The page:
Lawmakers approve nursing home generators, but ALFs are still left out

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A proposal requiring nursing homes to have generators is now on its way to Gov. Rick Scott’s desk, after state lawmakers unanimously approved a bill Monday ratifying the rule. But a similar rule for assisted living facilities remains frozen in the Florida House, with just four days left before the legislative session ends.

The delay, paired with a requirement that the legislature ratify any big-ticket agency rules before they go into effect, could mean lawmakers might depart Tallahassee without approving that rule and leave residents of about 3,000 facilities without the guarantee of emergency power until the legislature reconvenes next year.

The rules, both proposed by Scott days after a dozen residents died of heat in a Hollywood nursing home following Hurricane Irma, require backup power sources that could continue to maintain cooling systems in long-term care facilities. Both the House and the Senate overwhelmingly approved HB 7099, the rule for nursing homes. Though the rule for assisted living facilities was passed unanimously by the Senate Monday, it has yet to be voted on by the House after lawmakers there said they have concerns about the potential cost for small, family-run facilities.

Scott had proposed stricter rules shortly after the deaths at the Rehabilitation Center at Hollywood Hills last September, including requirements that generators be installed permanently and that each resident have 50 square feet of cooled space. But after months of legal challenges, the administration negotiated modified rules with industry groups that relaxed some of those requirements.

The rules that have since been taken up by the Legislature call for power sources that can be portable but must provide at least 30 square feet of cool space for each resident. The rules also call for 72 hours of fuel at those locations, though smaller assisted living facilities with fewer than 17 beds would be required to store only 48 hours of fuel. Nursing homes will also be required to have equipment that can control indoor temperatures for 96 hours after an outage, and sets the ambient temperature at 81 degrees.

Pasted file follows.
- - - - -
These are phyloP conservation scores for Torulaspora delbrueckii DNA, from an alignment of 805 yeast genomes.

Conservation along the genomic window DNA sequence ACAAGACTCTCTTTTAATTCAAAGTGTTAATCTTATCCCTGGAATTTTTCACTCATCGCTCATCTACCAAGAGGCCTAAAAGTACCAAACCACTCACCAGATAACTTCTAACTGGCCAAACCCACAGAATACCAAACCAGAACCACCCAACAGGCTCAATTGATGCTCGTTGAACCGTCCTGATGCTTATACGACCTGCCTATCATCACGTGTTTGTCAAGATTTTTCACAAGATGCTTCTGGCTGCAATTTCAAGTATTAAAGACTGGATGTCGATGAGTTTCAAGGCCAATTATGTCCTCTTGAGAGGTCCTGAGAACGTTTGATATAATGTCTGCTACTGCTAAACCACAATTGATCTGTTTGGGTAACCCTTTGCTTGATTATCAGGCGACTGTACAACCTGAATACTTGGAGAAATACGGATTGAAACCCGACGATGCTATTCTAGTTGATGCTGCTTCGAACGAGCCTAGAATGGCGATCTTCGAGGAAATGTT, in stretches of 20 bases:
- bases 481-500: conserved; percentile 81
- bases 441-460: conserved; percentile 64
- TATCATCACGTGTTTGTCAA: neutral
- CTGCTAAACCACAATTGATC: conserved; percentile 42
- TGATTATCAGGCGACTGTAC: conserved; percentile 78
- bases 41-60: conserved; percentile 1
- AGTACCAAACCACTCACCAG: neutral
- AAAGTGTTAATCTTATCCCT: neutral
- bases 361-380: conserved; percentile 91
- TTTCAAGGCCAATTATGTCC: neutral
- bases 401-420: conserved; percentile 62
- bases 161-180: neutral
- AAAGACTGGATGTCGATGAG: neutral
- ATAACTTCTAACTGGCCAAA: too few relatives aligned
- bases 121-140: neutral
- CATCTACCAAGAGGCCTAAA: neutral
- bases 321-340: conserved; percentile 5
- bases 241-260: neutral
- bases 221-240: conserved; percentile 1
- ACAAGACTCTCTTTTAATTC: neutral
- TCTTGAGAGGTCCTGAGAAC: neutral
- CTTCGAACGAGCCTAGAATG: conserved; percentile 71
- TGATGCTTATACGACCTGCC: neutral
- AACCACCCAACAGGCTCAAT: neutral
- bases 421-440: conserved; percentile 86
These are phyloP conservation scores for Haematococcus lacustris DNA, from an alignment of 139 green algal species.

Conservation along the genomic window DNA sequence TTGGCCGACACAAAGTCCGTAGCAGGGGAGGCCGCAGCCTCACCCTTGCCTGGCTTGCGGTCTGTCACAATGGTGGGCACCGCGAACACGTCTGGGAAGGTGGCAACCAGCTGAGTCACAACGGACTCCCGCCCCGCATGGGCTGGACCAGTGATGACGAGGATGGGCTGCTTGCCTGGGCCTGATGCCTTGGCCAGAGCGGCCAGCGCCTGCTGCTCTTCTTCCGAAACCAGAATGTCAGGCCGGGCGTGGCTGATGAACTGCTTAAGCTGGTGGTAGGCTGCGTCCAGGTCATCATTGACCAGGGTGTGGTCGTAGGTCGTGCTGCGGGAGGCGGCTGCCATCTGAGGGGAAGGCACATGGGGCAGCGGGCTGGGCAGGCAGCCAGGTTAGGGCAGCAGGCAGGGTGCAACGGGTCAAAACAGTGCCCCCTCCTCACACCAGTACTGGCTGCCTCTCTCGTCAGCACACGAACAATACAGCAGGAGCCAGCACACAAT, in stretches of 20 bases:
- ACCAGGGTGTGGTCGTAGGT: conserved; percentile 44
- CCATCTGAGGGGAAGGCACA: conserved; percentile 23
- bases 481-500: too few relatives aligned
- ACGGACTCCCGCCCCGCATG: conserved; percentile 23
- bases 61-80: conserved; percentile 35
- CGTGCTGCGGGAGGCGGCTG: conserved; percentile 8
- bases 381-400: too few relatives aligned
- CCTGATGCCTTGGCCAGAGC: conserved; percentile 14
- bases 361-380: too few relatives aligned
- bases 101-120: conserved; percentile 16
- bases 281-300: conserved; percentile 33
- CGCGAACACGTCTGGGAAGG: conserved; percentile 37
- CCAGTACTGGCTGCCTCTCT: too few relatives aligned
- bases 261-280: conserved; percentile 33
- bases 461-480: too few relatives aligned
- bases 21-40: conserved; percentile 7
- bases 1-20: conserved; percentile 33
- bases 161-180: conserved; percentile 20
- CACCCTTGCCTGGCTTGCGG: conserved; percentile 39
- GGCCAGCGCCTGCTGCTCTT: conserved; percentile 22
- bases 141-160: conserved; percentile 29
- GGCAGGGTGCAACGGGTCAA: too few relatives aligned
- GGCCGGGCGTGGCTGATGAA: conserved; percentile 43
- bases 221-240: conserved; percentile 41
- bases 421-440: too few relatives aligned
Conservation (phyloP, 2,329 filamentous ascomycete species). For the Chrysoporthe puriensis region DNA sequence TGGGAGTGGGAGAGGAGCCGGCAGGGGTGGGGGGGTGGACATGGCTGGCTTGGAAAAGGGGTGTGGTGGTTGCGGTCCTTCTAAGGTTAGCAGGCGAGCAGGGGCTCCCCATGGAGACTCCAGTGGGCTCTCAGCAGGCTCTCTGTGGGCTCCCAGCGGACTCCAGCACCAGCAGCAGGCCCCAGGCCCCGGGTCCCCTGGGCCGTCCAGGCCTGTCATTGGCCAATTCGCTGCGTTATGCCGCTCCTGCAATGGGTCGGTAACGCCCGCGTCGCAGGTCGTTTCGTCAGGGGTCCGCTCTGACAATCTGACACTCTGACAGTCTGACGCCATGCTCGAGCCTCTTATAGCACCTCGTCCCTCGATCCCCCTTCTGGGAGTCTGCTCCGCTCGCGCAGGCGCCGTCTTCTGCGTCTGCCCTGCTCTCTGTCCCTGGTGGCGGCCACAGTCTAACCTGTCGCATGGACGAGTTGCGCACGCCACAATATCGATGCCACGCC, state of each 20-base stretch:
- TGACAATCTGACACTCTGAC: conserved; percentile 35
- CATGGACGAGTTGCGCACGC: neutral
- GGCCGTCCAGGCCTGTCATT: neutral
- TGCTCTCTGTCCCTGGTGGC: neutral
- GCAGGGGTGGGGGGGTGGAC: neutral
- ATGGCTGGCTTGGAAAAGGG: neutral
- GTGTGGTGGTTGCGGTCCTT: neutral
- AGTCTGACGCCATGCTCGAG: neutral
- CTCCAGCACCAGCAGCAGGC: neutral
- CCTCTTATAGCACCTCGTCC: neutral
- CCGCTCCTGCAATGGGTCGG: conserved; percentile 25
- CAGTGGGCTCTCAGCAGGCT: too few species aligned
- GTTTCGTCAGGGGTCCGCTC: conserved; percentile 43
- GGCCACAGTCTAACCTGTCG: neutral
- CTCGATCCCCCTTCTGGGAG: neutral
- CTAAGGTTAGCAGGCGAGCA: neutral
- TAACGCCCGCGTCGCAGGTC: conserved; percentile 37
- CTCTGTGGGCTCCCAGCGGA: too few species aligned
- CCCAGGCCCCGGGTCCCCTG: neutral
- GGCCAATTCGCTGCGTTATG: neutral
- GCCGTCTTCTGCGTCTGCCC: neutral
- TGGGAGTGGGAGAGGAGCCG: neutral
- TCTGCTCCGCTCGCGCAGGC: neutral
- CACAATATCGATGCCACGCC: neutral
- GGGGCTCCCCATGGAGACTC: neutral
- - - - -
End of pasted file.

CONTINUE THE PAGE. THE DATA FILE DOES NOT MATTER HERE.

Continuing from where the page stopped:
Industry groups and the governor’s office agreed on the compromise for both rules in January, but the House’s Health and Human Services Committee held back the assisted-living facilities rule last week, citing concerns about cost. Committee chair Travis Cummings, R-Orange Park, said at the time he remained concerned about requiring the smallest assisted-living facilities to shoulder such a cost, citing an “extreme fiscal impact” in doing so.

A staff analysis estimates nursing homes in the state will have to spend more than $121 million to comply with the rule over the next five, though about $66 million could come from Medicaid and $25 million of that from the state. The rule for assisted living facilities would cost about $243 million.

But some long-term care advocates argue that the costs to individual facilities are not as prohibitive as House lawmakers suggest. “We’re talking about caring for people’s lives, elderly people whose lives are very fragile,” said Brian Lee, a former state long-term care ombudsman who now works for an advocacy group. “It’s their normal scare tactics.”

A Senate proposal last week would put $350,000 from a long-term care trust fund run by the state Agency for Health Care Administration toward offsetting costs for the smallest facilities. The provision would offer payments of $1,000 for facilities with less than seven beds, though that provision remains uncertain.

Because of a 2010 provision that requires legislative ratification for rules that call for spending more than $1 million over five years, not passing the assisted-living facility rule this session means those long-term care facilities need lawmakers to make any such rule valid.

“We don’t believe the emergency rule could go back into effect,” said Shad Haston, CEO of the Florida Assisted Living Association, one of the groups that negotiated the compromise with Scott’s office. But unless the House takes action in the next four days, “we’re at a standstill until next legislative session.”

FALA, which supports the rule, estimates some of the smaller facilities among the association’s 648 members would only need to spend about $2,000 to comply with the requirements, Haston said. But larger facilities could see costs up to three times as much, he said.

“I do think we do have a little confusion,” he added. “There is a concern about the reimbursement of these generators. There is a cost associated with the implementation.”

Unless legislators decide to extend the session or a special session is called, the House has four days to push the rule for assisted-living facilities across the finish line.

“This tragedy looked like it was going to have sweeping ramifications for the industry,” said Lee, the former ombudsman. “It’s to the detriment of residents.”


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